Decoupling the ALM Tool Stack: A Progression Towards Simple Integrations

Session Type: 
Standard [35 minutes]
Speakers

The trend in modern ALM stacks is moving away from tightly knit integrated stacks towards looser combinations of tools. If you look at the progression of ALM stacks over the past 15 years, you'll notice a few major divisions.

  • In the bad old days, the only fully integrated tool stacks were expensive and complicated. But if you didn't have the budget for the whole line of Rational tools, it was very difficult to quickly integrate your tools from requirements management down to defect tracking.
  • In the mid 2000s the more modern web based tools started to develop effective plugin systems. Now you could write a JIRA plugin to pull in data from DOORS in a few days.
  • The recent explosion of simple web based communication standards has made it incredibly easy to stitch together a disparate set of tools in a few hours, as long as you don't need a deep integration.

If you're a tool vendor like Perforce or a team lead trying to make your tools work together, you're now faced with a choice: Should you choose a cheap, lightweight integration, or invest in a more capable but more expensive integration? In some ways it's similar to deciding whether to invest an a platform-specific mobile application, or build a standard HTML5 mobile browser application.

I've faced this question from both perspectives and I'll use three examples to illuminate the decision.

  • Working on a small software project, I had to decide between buying a well integrated code hosting and ticketing solution that integrated with Eclipse, or making my free tools (Asana, Bitbucket, and Eclipse) talk to one another. I chose the latter route and had a functional but rough REST-based solution in about 2 hours.
  • Working at Perforce, I often help customers choose between a very simple defect tracking integration that takes about an hour to put together; or investing time in Perforce's more robust Defect Tracking Gateway. The latter offers real benefits, but there's a price to pay in deployment and maintenance complexity.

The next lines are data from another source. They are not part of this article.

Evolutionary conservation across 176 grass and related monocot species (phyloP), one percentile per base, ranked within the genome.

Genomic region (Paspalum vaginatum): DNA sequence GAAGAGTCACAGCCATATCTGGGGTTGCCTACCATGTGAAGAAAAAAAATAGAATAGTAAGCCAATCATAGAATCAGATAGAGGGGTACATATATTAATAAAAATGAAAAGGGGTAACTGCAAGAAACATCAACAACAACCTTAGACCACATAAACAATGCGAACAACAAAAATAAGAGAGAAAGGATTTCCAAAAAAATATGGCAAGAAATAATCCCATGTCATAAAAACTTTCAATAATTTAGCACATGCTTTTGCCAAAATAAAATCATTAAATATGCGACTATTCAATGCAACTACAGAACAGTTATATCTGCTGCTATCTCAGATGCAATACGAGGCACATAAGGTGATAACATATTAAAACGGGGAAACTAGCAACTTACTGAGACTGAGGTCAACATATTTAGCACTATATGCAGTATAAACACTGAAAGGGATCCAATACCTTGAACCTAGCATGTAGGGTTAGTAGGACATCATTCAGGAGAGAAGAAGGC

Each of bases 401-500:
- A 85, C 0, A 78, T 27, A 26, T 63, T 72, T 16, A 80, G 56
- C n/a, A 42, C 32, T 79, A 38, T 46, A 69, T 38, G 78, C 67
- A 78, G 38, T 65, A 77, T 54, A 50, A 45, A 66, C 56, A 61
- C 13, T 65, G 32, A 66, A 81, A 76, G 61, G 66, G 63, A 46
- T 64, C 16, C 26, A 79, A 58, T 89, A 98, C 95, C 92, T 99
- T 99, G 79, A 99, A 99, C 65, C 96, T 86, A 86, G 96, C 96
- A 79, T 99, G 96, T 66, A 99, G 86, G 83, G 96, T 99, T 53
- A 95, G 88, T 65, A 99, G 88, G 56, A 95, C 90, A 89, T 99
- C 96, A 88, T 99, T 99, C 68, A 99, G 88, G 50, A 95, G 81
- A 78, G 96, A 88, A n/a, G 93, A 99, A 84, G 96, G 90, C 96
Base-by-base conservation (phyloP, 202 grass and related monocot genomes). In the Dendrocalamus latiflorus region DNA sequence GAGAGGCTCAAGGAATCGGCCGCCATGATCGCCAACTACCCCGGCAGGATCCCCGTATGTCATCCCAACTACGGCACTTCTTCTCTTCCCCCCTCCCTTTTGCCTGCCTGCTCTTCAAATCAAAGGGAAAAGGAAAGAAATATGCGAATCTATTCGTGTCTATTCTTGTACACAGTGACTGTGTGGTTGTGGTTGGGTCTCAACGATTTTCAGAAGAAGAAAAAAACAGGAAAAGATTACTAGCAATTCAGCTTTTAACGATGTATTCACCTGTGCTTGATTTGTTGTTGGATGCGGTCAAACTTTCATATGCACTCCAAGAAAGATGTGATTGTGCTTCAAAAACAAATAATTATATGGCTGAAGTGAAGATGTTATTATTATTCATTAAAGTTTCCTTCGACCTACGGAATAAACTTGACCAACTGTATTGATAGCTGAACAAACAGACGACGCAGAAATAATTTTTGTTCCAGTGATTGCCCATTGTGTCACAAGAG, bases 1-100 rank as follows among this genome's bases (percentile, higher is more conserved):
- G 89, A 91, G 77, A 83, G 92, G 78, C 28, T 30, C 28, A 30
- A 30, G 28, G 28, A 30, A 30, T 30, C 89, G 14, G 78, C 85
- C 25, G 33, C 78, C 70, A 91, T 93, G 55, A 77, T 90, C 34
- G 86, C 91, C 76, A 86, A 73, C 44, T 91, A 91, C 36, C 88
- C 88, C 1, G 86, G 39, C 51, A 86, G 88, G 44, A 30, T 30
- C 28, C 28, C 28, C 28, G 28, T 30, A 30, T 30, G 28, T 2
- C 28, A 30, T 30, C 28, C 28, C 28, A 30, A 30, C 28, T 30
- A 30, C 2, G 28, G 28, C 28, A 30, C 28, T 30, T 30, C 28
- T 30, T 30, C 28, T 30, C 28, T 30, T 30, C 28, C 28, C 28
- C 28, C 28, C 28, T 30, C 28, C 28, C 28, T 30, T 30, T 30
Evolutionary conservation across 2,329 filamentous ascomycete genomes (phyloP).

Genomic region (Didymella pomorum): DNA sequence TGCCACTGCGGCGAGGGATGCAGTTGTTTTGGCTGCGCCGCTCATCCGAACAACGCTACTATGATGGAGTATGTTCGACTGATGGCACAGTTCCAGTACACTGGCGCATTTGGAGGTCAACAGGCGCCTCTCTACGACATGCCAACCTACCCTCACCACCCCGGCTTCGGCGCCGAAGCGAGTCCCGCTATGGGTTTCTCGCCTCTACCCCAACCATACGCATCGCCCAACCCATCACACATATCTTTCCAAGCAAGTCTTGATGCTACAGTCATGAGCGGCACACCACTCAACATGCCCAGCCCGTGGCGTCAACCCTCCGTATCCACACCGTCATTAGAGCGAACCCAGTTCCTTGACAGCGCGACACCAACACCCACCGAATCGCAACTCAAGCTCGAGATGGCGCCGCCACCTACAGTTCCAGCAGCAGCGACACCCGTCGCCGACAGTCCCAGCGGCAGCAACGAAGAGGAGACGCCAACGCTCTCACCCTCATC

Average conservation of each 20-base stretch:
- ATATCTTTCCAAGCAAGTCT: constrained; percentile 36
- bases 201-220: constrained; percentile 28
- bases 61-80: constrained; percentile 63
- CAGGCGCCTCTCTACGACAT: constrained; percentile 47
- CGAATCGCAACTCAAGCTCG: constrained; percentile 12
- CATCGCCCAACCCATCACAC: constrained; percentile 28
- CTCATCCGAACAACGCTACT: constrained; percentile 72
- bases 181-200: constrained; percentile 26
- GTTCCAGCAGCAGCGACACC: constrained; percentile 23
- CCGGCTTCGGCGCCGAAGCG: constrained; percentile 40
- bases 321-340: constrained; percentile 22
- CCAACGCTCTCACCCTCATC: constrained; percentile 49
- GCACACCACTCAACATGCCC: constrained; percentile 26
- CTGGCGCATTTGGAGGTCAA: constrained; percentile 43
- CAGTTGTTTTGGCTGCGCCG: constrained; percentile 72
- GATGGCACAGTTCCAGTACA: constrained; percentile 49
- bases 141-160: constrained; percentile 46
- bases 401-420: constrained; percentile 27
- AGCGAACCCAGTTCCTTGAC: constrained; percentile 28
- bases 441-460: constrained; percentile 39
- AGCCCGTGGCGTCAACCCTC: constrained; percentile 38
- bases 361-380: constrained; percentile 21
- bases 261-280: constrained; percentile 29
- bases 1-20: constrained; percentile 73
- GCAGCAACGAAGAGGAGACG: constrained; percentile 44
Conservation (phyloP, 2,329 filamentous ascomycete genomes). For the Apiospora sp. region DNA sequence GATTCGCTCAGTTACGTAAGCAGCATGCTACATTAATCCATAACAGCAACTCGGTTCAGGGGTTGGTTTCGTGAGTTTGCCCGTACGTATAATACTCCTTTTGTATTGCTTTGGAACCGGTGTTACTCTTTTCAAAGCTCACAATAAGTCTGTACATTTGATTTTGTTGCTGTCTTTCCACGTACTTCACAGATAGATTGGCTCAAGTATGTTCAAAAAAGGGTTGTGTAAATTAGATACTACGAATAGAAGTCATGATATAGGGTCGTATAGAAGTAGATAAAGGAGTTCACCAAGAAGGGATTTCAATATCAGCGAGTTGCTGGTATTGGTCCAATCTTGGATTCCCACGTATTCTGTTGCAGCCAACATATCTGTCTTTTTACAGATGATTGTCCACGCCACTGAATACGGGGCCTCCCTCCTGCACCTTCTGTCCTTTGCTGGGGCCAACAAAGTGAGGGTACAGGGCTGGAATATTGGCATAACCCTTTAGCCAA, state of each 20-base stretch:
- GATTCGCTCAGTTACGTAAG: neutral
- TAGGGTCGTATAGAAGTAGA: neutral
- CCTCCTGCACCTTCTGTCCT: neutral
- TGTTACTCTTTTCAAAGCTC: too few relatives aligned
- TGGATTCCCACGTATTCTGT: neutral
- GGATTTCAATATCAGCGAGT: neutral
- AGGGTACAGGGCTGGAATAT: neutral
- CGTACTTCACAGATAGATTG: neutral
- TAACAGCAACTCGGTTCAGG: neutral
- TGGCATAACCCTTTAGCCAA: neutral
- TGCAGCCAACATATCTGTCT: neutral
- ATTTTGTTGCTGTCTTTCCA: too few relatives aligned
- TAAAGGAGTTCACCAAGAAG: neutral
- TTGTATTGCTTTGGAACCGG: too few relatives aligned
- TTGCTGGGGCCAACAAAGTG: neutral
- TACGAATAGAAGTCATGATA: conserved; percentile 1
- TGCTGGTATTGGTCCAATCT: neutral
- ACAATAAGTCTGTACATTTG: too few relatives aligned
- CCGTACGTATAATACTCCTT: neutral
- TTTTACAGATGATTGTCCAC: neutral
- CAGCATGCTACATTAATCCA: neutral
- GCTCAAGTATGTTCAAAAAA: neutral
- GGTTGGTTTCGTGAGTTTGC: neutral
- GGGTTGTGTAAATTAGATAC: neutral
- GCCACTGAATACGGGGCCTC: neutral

• Perforce built a very slick Eclipse plugin and it's one of our most popular integrations. But we're currently designing a new code review and merge request tool, and we're not sure how much IDE integration it needs. For starters we're going to put in RSS feeds to surface the data in Eclipse and Visual Studio, and use simple conventions to let the user trigger code reviews. Should we do more? Do we understand enough about what our users want to do with code review in Eclipse to make the decision yet?

With these examples I'll drill down to the two key questions that a tool vendor or in-house integrator needs to ask:

  • Where do you draw the line in your integration? Do you accept a limited integration that uses standard communication tools (e.g. RSS, REST) but offers a limited workflow?
  • Do you know enough about your ideal workflow in advance to even make the decision? If not, it seems that choosing the lightweight integration route is the best choice.

Schedule info

Status: 
Declined

Audience

Track: 
ALM Connect
Experience level: 
Intermediate

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